8. Third Period Meltdown- Islanders Edition: What should have been a sure two points, and with playing 40 minutes of nearly flawless hockey, only the Vancouver Canucks could fall in such epic fashion. In a game where, Henrik Sedin finally bumps his point slump and lead his team with FOUR hits, that’s right, Henrik lead the team with hits, the third period unravelled like a church garage sale crocheted scarf. The Vancouver Canucks gave up, seven goals in 20 minutes of hockey. Seven goals, a franchise record, was tied. How the hell does a team with the Canucks roster fall apart like that in 20 minutes? Anyone? I’ve got nothing.
  9. Mike “Player Agent Man” Gillis: This could be an entire blog on its own, but let’s summarize in as part of this Top 10.  The team Gillis inherited was mostly put together by Brian Burke and Dave Nonis. Going into his first year in Vancouver, he had a nice start to a masterpiece. However, even before the blunders (that we see now) started to show, Gillis made some strange moves that had me questioning his train of thought or his vision for building a culture in Vancouver.  First off, he didn’t re-sign Naslund, not even to one year to retire a Canuck. In fact, he didn’t even throw an offer sheet Markus’ way. Loyalty? That would have been a nice gesture, Gillis, I’m sure Naslund would have taken a discount on his market value to stay in Vancouver. Second, he makes Roberto Luongo, the starting goalie, the Captain. Isn’t being a number one goalie in a market known as a ‘goalie graveyard’ hard enough? More pressure, no worries. Good thing that was rectified and Henrik subsequently wore the “C”. Offering Mats Sundin a $10 million contract, which he didn’t get the player until the second half of the season. Sure it was pro-rated, but what that money could have bought and kept. Twelve year contract to Luongo and then all those NTC’s to players that wouldn’t even get a blink from other GMs for an NTC. Worst move he did, was losing two starting goalies, in less than 8 months, and having the team anchored with two Swedish rookies in the blue ice. Ah, I could go on, but it leads me to the biggest blunder of the year.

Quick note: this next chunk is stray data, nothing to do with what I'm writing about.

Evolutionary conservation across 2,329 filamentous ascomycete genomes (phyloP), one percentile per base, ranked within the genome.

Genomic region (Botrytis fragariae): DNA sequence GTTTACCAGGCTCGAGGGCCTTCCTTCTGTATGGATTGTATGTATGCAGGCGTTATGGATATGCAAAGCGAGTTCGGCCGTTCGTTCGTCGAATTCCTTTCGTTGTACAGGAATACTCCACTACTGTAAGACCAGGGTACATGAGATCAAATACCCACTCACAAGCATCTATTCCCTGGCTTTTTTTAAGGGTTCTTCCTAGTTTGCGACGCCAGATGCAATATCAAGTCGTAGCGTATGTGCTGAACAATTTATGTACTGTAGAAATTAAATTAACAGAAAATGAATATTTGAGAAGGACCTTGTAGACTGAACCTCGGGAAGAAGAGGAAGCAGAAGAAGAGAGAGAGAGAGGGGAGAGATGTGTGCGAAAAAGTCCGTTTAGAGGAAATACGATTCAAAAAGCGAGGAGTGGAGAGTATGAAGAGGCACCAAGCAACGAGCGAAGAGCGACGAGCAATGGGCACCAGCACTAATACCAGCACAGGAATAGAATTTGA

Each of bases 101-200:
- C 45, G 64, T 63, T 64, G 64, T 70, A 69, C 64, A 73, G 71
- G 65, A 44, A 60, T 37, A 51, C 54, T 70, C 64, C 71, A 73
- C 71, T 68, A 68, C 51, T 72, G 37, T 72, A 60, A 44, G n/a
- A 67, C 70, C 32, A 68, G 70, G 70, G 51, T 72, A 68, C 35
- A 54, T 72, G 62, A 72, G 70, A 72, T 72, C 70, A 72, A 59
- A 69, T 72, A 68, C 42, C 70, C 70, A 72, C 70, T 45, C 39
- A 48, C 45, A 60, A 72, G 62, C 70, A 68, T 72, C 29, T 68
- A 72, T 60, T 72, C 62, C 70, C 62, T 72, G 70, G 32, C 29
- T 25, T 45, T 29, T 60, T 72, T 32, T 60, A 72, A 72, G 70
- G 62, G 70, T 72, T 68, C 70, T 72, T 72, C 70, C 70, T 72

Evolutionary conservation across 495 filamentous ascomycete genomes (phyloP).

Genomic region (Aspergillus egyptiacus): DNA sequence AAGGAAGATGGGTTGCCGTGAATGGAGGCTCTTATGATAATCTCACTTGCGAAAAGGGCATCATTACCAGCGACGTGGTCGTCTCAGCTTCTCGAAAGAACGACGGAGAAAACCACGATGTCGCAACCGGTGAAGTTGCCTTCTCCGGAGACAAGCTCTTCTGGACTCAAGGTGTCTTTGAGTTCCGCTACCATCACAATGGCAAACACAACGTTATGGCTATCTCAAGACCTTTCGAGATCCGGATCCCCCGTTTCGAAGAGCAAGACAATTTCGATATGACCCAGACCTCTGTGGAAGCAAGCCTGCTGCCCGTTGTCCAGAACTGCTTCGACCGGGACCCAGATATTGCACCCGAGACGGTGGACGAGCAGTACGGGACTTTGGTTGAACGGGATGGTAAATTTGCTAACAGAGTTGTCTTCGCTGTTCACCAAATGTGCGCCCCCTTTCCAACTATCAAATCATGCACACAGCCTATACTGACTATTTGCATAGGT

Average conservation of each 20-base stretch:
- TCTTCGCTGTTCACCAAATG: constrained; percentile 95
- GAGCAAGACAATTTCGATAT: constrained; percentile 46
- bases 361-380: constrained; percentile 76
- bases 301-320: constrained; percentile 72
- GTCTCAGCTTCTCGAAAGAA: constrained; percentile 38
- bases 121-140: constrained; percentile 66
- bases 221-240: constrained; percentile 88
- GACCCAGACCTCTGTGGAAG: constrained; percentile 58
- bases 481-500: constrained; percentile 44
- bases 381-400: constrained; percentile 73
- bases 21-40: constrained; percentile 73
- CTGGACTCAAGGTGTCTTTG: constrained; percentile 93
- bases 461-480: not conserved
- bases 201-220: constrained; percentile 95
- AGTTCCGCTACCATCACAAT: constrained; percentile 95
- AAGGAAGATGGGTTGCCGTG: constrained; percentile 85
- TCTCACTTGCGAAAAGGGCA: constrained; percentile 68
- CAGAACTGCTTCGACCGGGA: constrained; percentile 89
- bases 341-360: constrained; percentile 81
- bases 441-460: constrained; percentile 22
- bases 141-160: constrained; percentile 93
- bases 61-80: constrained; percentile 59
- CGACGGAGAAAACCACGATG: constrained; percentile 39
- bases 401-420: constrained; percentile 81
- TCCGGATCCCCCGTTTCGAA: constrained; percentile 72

10. Havoc at the Heritage Classic: What should have been the marquee game for the Vancouver Canucks and Roberto Luongo ended up being an epic failure that cost the team dearly. The Canucks were already struggling but the moment that defined their season was when head coach, John Tortorella did not start Roberto Luongo in the Heritage Classic. A game that Luongo has expressed he has looked forward to since its announcement. Coming home from Sochi, and winning his second gold medal with Team Canada, Lu posted a 6-0 shutout versus Austria in the prelims. It seems, it wasn’t good enough to start the Heritage Classic for the team that deemed him the No. 1. Not according to John Tortorella anyway. Torts, whether he was here for the goalie controversy or not, should have had the sense to start Luongo in net. It was a big pressure game, a marquee event and even at its most basic, Luongo needed to get some playing time. Evidently, this was all over the head of John Tortorella. The season that has been unravelling has pretty much been ripped apart with that one decision. Luongo was traded after his agent talked to Mike Gillis and now he is a Florida Panther. Although, Gillis had enough respect for Torts to not interfere with the decision on a professional level, after all the ass kissing he and Aquilini had to do to get Lu to play here in Vancouver, why didn’t he? It would have been the ONE time he would have had every right to do just that.